February 11, 2010

10 Best Picture nominees is here to stay...

...at least for now, according to this talk with the President of the Academy. The story can be found here, but this is the highlight:

It should come as no surprise given how generally well-received the Best Picture lineup has been, but the move to 10 nominees will likely continue for another year, Academy president Tom Sherak said on Wednesday. Some changes, he added, might be made in an attempt to broaden the field.

Speaking in his office after the morning mailing of final Oscar ballots, the first-term AMPAS president said that the Academy was happy with the results of the expanded field … for now.

“I don’t know if it’s a success yet,” he said. “But so far, yes, we’re happy. I don’t think there’s any question about that. So far. And I expect we’ll do it for another year.”

He laughed. “Some people have said, ‘Well, they got lucky.’ I love that comment. In fact, the voters gave us everything we were hoping for when we made the change, except a foreign film or a documentary.”

On that count, Sherak says he’s determined to find a way to get those films into the Best Picture race, and to increase their visibility.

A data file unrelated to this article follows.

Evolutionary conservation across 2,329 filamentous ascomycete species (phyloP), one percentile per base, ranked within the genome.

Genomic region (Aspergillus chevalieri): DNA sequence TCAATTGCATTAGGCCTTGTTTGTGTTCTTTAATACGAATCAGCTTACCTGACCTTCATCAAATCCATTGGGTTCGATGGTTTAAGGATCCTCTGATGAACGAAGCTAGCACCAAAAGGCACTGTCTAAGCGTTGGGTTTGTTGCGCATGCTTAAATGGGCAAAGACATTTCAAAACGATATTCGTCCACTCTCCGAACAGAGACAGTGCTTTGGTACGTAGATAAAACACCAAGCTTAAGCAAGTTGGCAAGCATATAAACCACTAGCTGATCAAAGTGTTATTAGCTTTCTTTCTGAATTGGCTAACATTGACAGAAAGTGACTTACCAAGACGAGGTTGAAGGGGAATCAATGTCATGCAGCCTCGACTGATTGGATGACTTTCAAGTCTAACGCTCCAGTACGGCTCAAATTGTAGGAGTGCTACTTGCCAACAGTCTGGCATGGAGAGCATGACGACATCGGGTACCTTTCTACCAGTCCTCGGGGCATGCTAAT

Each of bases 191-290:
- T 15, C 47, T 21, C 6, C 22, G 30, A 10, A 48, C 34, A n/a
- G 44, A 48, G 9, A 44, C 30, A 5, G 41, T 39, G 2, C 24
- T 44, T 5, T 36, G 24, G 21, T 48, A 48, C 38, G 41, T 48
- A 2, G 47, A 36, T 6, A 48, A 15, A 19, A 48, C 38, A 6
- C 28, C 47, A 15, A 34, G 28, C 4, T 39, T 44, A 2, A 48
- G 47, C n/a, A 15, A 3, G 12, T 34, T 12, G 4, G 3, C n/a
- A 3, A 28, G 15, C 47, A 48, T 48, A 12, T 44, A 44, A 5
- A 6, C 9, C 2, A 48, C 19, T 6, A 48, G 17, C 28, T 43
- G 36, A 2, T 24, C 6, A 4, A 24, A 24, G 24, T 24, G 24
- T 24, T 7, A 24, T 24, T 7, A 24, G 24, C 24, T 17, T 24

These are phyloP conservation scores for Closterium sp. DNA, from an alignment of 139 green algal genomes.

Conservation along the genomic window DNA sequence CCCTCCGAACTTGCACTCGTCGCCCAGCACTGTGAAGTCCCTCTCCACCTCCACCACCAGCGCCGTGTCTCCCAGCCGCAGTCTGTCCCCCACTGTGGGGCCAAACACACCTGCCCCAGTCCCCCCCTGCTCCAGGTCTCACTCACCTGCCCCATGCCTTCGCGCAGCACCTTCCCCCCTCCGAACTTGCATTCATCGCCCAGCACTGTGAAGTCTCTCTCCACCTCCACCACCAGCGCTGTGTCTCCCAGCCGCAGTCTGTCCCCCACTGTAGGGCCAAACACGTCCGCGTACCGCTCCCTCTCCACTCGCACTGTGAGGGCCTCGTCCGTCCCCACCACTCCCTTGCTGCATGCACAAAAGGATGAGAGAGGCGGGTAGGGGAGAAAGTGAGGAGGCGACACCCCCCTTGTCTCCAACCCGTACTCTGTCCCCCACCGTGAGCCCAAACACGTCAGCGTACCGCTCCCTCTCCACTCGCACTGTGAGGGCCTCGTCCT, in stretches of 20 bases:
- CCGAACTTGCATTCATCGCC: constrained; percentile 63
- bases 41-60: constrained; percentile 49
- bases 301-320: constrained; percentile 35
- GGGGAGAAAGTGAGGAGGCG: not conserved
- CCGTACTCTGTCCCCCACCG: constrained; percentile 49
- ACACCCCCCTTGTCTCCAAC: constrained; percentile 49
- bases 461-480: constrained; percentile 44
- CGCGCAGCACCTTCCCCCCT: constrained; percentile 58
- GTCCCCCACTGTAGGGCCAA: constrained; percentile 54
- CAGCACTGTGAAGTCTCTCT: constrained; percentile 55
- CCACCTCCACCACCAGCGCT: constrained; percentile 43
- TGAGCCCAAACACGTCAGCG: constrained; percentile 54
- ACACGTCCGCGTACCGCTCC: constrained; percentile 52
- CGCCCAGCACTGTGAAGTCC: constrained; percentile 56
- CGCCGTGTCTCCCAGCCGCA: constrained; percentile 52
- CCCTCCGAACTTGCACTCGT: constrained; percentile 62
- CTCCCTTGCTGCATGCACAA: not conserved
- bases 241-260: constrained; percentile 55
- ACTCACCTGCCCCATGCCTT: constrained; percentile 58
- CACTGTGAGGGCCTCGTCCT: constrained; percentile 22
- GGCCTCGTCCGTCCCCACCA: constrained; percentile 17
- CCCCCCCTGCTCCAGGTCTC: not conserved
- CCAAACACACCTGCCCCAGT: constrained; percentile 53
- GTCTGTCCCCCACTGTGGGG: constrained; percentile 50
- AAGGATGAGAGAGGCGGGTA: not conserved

“There are things in the works to address that,” he said. “I don’t know how much I can achieve, but I’m going to keep working on it.”

One key to the Oscar show, he said, is getting viewers “invested in these movies – the big ones and the little ones. So how do you get something from Peru into Des Moines? We have to work on that.”



  1. I wish I could offer an idea, but all I can do is express how ecstatic I am that Sherak is working to address the lack of representation of foreign language films (shouldn't be hard, others have done it in the past with just five available spots) and documentaries (a tougher challenge; if Hoop Dreams couldn't even get in, what will?). It shows that he cares about the integrity of the ceremony and not just ratings.

  2. I don't doubt it. I don't want a film to get in just because it's a certain type of film, just like we bemoan the instances when something gets in simply because it's perceived to be a "prestige" flick. That being said, if a documentary of foreign film is worthy, it should undoubtedly get nominated...